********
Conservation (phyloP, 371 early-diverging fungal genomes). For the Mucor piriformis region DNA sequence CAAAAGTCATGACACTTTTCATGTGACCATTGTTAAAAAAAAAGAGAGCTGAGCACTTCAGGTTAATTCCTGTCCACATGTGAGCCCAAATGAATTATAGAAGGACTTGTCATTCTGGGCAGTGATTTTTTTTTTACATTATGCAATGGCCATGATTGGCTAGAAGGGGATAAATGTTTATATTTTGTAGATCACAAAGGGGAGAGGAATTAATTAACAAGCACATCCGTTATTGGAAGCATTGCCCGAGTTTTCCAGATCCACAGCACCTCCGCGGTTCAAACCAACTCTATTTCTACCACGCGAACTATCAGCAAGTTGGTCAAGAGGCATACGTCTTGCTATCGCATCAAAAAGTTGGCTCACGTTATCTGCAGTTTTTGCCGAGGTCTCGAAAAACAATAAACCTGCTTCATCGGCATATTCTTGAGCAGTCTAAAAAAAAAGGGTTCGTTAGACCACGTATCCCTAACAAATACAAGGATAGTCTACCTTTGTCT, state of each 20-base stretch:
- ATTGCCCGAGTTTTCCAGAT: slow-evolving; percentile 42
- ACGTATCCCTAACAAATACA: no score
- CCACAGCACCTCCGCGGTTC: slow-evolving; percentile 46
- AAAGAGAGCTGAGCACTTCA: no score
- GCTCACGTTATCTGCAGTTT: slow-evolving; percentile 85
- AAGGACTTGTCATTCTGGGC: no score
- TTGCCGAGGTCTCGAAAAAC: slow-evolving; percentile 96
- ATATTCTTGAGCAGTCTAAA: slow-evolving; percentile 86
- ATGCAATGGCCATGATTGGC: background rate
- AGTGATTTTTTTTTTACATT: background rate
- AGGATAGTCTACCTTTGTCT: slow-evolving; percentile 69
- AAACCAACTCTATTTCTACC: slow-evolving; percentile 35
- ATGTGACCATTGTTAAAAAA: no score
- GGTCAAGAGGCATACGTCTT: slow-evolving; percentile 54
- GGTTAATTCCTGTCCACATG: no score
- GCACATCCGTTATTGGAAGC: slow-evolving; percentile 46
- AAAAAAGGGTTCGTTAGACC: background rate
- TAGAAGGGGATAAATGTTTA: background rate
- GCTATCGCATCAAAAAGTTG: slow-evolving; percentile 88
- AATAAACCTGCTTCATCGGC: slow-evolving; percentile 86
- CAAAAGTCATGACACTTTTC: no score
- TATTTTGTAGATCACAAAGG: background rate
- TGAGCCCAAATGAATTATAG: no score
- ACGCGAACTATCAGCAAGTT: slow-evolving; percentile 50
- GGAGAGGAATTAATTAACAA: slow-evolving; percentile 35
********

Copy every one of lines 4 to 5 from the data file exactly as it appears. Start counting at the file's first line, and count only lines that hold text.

- CCACAGCACCTCCGCGGTTC: slow-evolving; percentile 46
- AAAGAGAGCTGAGCACTTCA: no score